Are you bored stiff of the national press’s attitude towards the North of England? Do you think that it pays scant attention to culture in this part of the world? Northern Soul asked leading artists, playwrights, poets, arts professionals and journalists what they think about the North-South cultural – and media – divide.
Helen Nugent, Editor and Founder of Northern Soul, Freelance Journalist and former Reporter for The Times
“I am more nervous about going to Leeds than I would be going to a war zone…I have never been t’north…I want to wear a flat cap, eat chips with gravy, race a whippet, read Viz and see David Hockney. I want to go to a warehouse rave and walk down a Hovis advert street.”
This article appeared in The Sunday Times. Last year. That’s right, not ten, 20 or 30 years ago but in 2015. Leaving aside the fact that said Hovis ad was filmed in Dorset, it was yet another example of the school of ‘it’s grim up North’ journalism, the same clichés trotted out again and again and again. Lazy writing looking to score a cheap laugh.
I have a sense of humour about being a Northerner, I really do. I love a good ginnel, I adore a chippy tea, and I look forward to seeing the guy with three whippets who walks past my house every day. And, as far as The Sunday Times story goes, maybe there’s a little of the ‘I can be sarky about where I’m from but Southerners can’t’, much in the same way that you’re allowed to be critical of your relatives but nobody outside the family is afforded the same levity.
But, gawd, I’m bored of the national press treating the North of England like a backwater. And I’m sick to death of opening a national newspaper only to find that coverage about the North, if there is any, focuses on crime, poverty and house prices. Even the papers that include positive news and features don’t do it very well. Take for example The Observer. I like this paper. I read it every Sunday. But over the past year, I can count on one hand how many articles written by its arts critic have been about exhibitions outside of London. It’s gotten to the point where I feel cross just opening the New Review section.
Do people in London and, to an extent, the wider South of England, really believe that the North is a cultural desert? One of the reasons I set up Northern Soul was to address the dearth of quality journalism about the North, and the lack of articles about culture in particular. Northern Soul is three years old this Spring. During that time, the North has continued to experience what many commentators describe as a ‘cultural renaissance’, and there has been much debate in the corridors of power about a Northern Powerhouse. I look forward to the day when the London-centric press realise there is more to life than Shoreditch – although I fear that that is as likely as me paying a fiver for a bowl of cereal.
Helen Palmer, Director of Palmer Squared and Creative Tourist
I started my career as a theatre PR in the 90s in regional repertory theatre in Manchester. It was always a hard slog getting national media coverage unless you had a star name in the cast or the show was definitely going into London. Even then, if another theatre in your city managed to secure national media coverage for a show taking place around the same time, you could usually kiss goodbye to getting national coverage.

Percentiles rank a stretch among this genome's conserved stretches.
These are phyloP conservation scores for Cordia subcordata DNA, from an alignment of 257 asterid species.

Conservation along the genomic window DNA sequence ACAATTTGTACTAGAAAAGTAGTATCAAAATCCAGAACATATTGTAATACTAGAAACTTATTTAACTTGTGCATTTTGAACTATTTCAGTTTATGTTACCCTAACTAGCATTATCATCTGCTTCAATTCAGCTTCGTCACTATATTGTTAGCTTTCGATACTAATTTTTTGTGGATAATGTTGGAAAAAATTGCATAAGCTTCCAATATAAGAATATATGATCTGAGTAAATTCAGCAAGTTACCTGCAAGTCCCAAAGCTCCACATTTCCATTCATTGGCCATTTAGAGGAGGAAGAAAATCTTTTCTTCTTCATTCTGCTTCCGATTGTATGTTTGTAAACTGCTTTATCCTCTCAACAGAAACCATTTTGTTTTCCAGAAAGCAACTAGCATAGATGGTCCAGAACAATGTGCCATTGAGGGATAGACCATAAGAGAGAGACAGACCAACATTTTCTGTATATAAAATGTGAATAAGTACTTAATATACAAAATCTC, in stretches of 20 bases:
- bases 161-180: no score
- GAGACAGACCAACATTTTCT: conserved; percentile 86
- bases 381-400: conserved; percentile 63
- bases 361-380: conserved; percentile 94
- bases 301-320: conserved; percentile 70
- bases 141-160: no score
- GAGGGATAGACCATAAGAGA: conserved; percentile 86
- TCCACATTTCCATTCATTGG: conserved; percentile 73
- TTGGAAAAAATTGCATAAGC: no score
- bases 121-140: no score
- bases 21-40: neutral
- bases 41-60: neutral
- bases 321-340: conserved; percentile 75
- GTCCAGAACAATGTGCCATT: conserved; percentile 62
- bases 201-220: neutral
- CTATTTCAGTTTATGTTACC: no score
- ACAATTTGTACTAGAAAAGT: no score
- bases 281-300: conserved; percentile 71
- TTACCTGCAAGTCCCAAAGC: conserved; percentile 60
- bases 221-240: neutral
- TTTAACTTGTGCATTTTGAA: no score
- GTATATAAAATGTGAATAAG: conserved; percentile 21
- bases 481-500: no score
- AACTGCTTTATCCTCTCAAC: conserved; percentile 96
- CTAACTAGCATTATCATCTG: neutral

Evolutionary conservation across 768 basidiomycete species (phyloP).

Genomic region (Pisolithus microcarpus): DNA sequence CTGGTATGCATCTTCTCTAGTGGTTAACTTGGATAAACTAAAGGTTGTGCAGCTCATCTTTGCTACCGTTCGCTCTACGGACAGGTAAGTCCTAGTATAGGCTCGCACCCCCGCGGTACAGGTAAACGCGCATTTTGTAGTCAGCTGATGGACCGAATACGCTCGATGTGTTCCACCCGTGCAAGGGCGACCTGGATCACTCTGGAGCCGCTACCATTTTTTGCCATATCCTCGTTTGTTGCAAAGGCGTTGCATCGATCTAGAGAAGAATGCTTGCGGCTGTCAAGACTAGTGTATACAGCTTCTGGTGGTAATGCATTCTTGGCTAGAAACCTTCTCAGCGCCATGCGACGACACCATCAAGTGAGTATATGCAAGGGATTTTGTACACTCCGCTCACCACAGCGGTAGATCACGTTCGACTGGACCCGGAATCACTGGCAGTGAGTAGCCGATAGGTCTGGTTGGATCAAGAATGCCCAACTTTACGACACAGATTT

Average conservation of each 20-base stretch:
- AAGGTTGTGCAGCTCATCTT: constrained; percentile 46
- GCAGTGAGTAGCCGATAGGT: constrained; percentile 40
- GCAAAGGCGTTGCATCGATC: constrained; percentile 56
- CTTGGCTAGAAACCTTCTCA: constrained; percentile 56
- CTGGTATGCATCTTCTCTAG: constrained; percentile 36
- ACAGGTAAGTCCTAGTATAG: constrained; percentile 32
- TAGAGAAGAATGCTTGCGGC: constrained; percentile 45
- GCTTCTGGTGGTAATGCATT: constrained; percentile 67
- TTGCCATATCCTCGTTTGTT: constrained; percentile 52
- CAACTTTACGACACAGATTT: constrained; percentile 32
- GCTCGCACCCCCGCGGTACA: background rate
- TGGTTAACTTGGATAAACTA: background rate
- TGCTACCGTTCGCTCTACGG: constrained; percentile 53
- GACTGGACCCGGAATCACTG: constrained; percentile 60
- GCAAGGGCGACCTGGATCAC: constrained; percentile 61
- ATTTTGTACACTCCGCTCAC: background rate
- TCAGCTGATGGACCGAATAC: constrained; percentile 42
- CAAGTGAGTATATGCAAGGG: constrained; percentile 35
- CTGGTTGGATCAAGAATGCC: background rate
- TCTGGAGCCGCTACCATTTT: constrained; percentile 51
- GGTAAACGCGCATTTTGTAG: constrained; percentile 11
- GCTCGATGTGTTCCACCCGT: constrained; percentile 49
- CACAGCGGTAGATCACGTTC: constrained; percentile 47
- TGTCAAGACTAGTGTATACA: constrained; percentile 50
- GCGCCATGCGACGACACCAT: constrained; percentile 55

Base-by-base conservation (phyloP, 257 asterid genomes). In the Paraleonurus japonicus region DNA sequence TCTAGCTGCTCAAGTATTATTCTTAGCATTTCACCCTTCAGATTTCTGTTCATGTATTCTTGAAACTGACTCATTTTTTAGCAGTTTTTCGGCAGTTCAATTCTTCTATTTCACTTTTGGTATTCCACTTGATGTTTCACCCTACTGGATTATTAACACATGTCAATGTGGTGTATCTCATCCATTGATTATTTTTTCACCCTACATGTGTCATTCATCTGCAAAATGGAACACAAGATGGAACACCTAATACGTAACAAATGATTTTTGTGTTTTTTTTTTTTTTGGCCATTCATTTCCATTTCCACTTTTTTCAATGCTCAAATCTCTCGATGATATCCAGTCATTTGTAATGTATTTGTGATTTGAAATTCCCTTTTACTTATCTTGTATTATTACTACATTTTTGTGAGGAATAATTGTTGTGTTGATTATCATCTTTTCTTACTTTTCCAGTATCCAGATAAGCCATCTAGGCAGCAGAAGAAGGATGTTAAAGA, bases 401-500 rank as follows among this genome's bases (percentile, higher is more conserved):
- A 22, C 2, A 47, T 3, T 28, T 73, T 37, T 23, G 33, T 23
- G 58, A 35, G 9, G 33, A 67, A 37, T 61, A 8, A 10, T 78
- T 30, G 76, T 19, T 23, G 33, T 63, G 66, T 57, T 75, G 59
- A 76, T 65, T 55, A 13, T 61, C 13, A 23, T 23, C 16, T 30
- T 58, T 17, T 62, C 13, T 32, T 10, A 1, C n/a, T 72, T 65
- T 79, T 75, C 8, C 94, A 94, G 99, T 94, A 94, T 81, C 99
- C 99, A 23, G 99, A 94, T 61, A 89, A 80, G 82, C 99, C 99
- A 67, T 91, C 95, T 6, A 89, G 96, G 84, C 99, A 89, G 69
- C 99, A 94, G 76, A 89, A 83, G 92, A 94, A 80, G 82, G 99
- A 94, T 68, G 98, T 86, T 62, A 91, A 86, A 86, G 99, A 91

There is no doubt that culture in the North of England is now receiving more coverage nationally but, and it’s a big but, it is usually focused on the bigger venues or major festivals. It’s still difficult to secure national coverage outside London for cultural activity. When articles do appear, far too often there are references to the geographical distance from London, how long it took the journalist to reach ‘the North’ on the train, or a comment on the weather.
I can’t complain that Manchester has benefited greatly from the increased media attention in recent years, and the repositioning of the city as a cultural destination within national broadsheet and national radio coverage in particular. But make no mistake, those of us working in the cultural sector in the city have worked together for many years behind the scenes to help to make that happen, it’s not just a by-product of George Osborne’s Northern Powerhouse idea.
Of course what it does mean is that there is a tendency for national media to focus on the launches and re-launches of new and existing cultural venues as well as major events such as the Manchester International Festival. This can often exclude the small and middle-scale work that feeds the creative engine of every city and town. Although that problem is not exclusive to the North, it happens in other parts of the UK and within the outer boroughs of Greater London.
We do need to acknowledge that there has been a positive shift in awareness among the national media to the cultural delights of the North. But we’re still on a journey. We also need to acknowledge that cultural coverage, particularly in national print media, is being squeezed and there is more competition for coverage from within and without the cultural sector. Nevertheless, there are more media channels and we in the cultural sector need to be more creative to make the most of the assets and stories that we generate.
Lynne Bateson, Journalist, originally from Leeds, now living the US
As a former national newspaper journalist, I think it is understandable that newspapers concentrate a little more on the South, since the capital, London, is there. But what is happening now is wholesale neglect of the North and this is worsening.
When national newspapers started culling regional offices to cut costs, the flow to London of both stories and trained Northern journalists with their connections and knowledge started drying up. The decline of local newspapers removed another stepping stone for Northern journalists wanting to learn their craft before moving on to a national.
It’s now harder for Northerners to ‘make the journey’, especially these days when so many have to start by working for peanuts, and unlike their Southern counterparts can’t live with family. Many national journalists have little experience of the North. At least in the old days the National Union of Journalists demanded that reporters do three years in the regions before moving on to a national.